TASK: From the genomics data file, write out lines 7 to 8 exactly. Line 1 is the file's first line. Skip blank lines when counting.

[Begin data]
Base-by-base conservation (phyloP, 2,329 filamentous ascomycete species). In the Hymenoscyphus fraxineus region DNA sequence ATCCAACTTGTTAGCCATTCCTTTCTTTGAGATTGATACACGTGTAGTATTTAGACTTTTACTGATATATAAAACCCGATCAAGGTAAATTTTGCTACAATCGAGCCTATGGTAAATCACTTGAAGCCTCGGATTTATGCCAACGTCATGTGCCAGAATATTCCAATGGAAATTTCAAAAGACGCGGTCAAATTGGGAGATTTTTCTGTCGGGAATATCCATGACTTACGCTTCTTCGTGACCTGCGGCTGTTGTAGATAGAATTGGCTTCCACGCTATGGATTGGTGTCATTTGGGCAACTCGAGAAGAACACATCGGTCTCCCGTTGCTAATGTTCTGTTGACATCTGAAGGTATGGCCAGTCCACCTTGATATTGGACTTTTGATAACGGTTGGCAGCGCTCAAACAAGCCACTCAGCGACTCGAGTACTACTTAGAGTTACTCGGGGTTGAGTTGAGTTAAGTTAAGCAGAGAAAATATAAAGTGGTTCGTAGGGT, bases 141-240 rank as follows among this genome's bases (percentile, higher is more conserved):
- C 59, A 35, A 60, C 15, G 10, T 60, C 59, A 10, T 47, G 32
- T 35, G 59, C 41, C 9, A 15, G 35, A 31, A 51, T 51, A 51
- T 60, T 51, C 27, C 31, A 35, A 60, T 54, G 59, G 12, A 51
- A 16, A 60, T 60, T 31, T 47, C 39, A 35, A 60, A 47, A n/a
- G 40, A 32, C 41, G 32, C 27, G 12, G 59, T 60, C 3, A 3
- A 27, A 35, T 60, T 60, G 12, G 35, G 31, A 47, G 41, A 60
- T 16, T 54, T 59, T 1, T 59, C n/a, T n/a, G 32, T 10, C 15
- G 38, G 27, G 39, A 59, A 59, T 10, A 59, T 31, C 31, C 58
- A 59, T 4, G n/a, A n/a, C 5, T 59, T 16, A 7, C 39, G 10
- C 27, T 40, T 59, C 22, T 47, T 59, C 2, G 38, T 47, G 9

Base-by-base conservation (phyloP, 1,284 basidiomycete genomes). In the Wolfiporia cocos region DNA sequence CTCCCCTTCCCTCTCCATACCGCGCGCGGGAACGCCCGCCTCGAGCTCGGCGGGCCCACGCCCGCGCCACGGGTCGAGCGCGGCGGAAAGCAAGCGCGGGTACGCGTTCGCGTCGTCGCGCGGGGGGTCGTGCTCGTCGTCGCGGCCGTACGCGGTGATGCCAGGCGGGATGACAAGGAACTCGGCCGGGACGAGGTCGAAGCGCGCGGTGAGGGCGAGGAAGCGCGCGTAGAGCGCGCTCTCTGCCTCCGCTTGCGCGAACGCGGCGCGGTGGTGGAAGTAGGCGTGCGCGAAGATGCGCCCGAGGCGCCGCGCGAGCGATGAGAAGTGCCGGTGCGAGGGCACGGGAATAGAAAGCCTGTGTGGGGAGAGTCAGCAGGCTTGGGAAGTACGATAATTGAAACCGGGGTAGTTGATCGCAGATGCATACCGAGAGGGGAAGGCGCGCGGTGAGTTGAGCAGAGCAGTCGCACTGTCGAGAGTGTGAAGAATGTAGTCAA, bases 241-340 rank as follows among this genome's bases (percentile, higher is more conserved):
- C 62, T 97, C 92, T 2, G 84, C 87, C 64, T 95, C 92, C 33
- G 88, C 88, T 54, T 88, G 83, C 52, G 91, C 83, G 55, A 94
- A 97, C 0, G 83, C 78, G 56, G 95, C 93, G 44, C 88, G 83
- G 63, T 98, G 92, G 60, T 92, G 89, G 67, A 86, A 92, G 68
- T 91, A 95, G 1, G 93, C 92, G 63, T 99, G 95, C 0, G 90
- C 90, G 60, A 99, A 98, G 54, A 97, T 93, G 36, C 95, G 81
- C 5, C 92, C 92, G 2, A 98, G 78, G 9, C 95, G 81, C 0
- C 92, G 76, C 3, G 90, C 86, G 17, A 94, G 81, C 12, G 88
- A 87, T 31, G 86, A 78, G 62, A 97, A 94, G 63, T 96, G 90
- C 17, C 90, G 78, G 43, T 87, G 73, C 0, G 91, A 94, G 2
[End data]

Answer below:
- A 27, A 35, T 60, T 60, G 12, G 35, G 31, A 47, G 41, A 60
- T 16, T 54, T 59, T 1, T 59, C n/a, T n/a, G 32, T 10, C 15